Jan 3, 2014
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John Lewis enjoys record Christmas as rivals languish

Jan 3, 2014

LONDON, England - British department stores group John Lewis scored a 7.2 percent rise in Christmas sales, as strong demand for items from tablet PCs to coffee machines helped it become one of this year's likely winners in the UK retail sector.

The improvement comes despite unusually stormy British weather in the run-up to Christmas and a still-cautious approach by many consumers, sparking speculation that many retailers would struggle during the key holiday period.

John Lewis said on Thursday sales from online outlets and shops rose to 734 million pounds ($1.2 billion) in the five weeks to Dec. 28, including its biggest-ever taking of 35.6 million on day one of its in-store clearance sale on Dec. 27.

The increase contrasts with rival Debenhams, which kicked off the UK retail reporting period on Tuesday with a profit warning after a hoped-for surge in last-minute Christmas shopping failed to materialise despite heavy discounting.

John Lewis's performance is the latest consumer endorsement for the employee-owned group, which has often outperformed competitors in recent years due to its strong online offering, modern stores and more affluent customer base.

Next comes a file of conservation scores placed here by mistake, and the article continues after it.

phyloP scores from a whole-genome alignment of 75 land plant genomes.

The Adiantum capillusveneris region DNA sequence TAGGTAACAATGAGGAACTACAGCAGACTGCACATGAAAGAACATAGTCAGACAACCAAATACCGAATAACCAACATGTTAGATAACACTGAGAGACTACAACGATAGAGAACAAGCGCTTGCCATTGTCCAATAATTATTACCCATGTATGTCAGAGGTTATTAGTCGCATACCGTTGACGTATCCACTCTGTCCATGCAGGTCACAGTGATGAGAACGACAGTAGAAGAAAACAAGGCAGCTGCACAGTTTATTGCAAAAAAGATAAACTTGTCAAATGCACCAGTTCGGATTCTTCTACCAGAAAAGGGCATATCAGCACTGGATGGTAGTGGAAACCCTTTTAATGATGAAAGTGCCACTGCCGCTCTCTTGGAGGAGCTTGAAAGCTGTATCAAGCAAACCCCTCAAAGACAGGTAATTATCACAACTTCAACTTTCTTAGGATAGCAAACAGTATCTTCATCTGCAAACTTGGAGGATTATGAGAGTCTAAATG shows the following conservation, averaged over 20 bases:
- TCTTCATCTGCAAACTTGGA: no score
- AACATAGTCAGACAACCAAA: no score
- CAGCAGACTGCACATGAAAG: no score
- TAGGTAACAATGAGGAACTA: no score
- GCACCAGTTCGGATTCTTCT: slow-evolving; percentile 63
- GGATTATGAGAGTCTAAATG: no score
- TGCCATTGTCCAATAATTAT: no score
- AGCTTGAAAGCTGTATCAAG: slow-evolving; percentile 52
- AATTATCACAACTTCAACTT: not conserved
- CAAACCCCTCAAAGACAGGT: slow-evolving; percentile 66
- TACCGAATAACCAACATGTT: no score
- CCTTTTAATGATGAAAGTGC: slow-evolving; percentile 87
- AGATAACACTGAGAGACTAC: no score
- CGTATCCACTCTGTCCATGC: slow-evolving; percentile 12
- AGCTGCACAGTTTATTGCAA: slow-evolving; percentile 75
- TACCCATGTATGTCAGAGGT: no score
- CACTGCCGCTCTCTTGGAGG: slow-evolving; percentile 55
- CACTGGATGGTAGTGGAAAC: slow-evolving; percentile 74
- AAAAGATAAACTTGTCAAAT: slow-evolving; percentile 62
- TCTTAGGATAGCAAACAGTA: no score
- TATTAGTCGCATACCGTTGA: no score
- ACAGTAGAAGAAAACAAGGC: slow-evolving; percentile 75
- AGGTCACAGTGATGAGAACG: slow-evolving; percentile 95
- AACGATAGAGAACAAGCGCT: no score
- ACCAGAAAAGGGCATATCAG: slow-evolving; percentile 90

The company also captured shoppers' attention this year with an animated advertising campaign featuring a bear being woken from hibernation by an alarm clock gift, allowing it to appreciate a decorated Christmas tree for the first time.

Group like-for-like sales, which strip out the impact of new stores, rose 6.9 percent.


Elsewhere a profusion of shop window discount posters in recent days has illustrated retailers' attempts to attract more customers in a tough market, made harder by a spell of gales and heavy rain which kept many shoppers at home. Research this month by accountants PwC found 72 of 100 town centre retailers were offering discounts or advertising promotions.

A decision by Britain's biggest clothing retailer Marks & Spencer to slash 30 percent off all clothing prices in the Christmas build-up - the group's first such move in five years - has raised fears it too has endured a tough festive period.

Next, Britain's second-biggest clothing retailer, is due to publish a trading update on Friday, while M&S is due to report on Jan. 9.

Reflecting Britons' increasing tendency to shop via their smartphones and tablets, John Lewis said online sales in the five weeks jumped 22.6 percent on a year ago and accounted for 31.8 percent of total sales in the period, helped by record online orders on "Black Friday" (Nov. 29), a U.S.-originated promotion day becoming more common in Britain.

Electrical and home technology sales rose 10.7 percent, while fashion and beauty increased 8.5 percent, the firm said.

"With new highs in branches as well as for johnlewis.com, this has been a genuine omni-channel Christmas," Andy Street, managing director of John Lewis, said, adding the sales growth boded well for trading in 2014.

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